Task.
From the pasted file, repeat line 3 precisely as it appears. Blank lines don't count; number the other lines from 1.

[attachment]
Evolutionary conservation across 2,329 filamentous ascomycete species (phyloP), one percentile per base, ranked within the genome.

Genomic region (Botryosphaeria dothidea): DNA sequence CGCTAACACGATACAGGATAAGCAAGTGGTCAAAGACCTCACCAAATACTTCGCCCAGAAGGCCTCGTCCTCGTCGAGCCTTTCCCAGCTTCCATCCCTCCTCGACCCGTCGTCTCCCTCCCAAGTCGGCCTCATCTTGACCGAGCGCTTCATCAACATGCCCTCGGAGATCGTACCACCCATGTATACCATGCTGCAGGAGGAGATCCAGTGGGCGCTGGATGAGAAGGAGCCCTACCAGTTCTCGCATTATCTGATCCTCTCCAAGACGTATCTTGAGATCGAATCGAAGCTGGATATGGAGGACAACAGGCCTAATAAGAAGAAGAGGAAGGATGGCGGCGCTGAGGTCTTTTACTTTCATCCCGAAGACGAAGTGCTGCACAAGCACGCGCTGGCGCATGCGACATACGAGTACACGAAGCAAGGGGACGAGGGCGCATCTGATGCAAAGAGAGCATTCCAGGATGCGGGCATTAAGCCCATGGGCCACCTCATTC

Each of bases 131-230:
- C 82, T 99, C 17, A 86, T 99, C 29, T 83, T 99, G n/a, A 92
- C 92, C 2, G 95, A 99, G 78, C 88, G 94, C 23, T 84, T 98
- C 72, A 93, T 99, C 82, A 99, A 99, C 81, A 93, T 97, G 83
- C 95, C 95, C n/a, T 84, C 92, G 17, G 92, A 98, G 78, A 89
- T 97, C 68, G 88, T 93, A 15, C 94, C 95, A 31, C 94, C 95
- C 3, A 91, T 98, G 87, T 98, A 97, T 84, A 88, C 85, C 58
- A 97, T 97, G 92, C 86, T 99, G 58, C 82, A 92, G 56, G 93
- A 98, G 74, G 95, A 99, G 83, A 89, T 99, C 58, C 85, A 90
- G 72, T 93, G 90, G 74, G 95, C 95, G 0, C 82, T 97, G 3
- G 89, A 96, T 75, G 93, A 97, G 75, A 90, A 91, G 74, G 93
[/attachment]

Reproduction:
Each of bases 131-230: